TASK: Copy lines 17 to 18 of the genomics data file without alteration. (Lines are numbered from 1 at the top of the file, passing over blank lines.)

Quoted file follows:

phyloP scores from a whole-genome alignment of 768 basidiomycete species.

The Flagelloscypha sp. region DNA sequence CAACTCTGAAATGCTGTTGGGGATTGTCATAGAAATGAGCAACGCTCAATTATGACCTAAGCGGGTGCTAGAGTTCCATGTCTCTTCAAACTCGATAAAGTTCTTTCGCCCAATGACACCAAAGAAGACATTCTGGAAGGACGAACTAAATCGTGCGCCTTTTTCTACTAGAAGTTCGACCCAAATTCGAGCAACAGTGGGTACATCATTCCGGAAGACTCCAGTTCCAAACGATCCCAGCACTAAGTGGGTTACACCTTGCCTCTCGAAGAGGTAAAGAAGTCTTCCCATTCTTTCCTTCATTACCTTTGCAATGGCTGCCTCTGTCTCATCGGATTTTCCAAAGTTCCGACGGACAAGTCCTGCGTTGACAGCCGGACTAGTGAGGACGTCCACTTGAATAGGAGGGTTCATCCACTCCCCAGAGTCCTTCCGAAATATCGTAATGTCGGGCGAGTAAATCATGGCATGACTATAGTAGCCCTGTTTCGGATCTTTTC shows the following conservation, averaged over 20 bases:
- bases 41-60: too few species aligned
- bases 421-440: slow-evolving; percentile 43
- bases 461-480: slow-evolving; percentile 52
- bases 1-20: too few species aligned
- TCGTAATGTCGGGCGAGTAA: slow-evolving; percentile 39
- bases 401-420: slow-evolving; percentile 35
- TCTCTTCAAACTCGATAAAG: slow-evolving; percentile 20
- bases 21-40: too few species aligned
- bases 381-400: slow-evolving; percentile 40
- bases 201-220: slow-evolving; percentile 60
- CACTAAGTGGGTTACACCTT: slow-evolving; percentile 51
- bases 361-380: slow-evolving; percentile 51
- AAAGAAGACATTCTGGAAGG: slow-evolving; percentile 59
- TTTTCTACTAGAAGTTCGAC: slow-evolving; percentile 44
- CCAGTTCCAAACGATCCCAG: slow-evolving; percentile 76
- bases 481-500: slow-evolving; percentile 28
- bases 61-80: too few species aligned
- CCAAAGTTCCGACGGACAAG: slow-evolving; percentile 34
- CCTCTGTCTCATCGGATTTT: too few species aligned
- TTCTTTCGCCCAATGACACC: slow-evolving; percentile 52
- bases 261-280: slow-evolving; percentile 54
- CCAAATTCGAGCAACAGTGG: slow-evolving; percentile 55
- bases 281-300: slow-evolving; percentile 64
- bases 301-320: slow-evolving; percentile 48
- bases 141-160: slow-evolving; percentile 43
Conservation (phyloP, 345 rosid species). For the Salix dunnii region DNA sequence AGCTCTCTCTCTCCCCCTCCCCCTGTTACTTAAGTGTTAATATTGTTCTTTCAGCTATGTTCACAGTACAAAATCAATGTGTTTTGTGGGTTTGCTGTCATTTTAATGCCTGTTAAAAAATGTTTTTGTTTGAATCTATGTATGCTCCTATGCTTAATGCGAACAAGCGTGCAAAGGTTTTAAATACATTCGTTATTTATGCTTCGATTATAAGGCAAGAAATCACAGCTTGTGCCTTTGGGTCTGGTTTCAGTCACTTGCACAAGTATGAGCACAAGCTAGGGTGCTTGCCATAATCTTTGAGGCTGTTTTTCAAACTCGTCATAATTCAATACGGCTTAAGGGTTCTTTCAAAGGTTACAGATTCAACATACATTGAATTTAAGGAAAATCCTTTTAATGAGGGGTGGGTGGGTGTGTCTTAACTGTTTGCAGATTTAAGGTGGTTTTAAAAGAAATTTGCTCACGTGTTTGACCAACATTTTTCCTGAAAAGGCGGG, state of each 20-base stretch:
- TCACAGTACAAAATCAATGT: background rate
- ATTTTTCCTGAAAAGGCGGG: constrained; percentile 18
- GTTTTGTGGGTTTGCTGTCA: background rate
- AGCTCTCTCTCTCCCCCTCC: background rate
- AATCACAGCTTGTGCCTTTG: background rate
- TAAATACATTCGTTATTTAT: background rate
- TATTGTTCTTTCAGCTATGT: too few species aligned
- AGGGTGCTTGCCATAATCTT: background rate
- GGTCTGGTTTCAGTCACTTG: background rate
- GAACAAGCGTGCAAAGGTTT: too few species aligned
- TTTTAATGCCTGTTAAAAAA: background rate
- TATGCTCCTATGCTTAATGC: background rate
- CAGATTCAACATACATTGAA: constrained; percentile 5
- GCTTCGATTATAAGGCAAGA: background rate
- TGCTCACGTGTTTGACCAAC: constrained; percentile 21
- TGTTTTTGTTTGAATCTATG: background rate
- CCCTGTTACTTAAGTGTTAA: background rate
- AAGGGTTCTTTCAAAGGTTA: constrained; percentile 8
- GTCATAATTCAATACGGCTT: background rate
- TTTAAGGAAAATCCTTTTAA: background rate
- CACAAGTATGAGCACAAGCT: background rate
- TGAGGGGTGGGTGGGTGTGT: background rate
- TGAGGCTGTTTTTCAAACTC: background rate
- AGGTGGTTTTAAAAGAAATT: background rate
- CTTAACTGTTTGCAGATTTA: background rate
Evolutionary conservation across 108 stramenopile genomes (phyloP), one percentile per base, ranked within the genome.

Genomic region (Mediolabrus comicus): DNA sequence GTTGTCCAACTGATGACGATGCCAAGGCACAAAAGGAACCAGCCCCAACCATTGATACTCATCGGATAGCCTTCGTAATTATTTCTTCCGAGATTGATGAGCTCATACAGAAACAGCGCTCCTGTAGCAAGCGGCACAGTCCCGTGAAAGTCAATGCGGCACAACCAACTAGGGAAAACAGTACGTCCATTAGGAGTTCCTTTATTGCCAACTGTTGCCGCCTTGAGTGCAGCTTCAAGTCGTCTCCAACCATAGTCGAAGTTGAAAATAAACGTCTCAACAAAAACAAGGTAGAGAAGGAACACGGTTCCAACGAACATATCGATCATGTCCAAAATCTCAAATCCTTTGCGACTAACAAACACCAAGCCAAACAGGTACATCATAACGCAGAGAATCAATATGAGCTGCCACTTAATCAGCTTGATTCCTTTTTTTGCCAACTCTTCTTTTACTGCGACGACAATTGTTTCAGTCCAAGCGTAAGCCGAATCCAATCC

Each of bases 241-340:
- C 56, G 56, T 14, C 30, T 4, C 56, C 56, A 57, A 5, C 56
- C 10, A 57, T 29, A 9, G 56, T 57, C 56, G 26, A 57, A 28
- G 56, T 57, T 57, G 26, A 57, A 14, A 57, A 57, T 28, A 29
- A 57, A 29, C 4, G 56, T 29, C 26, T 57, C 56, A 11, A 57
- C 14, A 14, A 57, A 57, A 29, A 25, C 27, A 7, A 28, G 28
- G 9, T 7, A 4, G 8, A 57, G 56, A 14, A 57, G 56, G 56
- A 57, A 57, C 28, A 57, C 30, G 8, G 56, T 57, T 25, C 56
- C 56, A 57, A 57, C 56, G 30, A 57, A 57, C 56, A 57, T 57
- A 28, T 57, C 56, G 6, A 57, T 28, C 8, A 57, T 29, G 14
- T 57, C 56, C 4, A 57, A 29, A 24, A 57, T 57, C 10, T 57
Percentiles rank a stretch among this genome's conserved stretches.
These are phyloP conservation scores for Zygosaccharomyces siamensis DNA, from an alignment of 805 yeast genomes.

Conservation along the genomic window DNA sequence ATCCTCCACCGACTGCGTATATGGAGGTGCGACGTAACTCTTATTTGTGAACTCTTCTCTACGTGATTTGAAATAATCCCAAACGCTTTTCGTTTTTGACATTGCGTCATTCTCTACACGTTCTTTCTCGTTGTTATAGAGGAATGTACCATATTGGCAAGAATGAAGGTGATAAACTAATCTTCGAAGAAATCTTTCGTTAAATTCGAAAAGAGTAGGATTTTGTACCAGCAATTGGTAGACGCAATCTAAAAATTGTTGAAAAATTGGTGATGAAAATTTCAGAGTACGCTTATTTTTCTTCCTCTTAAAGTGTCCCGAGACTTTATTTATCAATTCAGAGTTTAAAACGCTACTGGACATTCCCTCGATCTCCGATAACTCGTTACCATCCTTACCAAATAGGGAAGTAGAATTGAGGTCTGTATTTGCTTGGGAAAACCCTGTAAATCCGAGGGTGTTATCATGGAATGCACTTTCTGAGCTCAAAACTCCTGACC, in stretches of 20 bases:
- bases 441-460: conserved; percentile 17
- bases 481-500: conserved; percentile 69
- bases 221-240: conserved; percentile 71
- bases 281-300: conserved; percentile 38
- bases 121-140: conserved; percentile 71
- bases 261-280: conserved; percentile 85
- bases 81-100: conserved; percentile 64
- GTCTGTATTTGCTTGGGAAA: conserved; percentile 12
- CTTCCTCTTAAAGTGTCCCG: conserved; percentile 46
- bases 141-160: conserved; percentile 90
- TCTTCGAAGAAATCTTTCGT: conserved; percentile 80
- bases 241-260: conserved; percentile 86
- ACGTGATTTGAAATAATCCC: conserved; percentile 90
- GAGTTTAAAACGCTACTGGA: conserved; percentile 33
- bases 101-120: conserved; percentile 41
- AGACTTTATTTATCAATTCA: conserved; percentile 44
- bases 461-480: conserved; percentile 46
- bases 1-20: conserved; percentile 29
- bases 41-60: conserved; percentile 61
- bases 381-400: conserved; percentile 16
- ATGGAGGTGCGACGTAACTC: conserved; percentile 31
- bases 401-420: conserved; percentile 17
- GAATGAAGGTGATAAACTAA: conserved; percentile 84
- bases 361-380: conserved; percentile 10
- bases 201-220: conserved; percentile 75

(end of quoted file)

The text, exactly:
- CCAGTTCCAAACGATCCCAG: slow-evolving; percentile 76
- bases 481-500: slow-evolving; percentile 28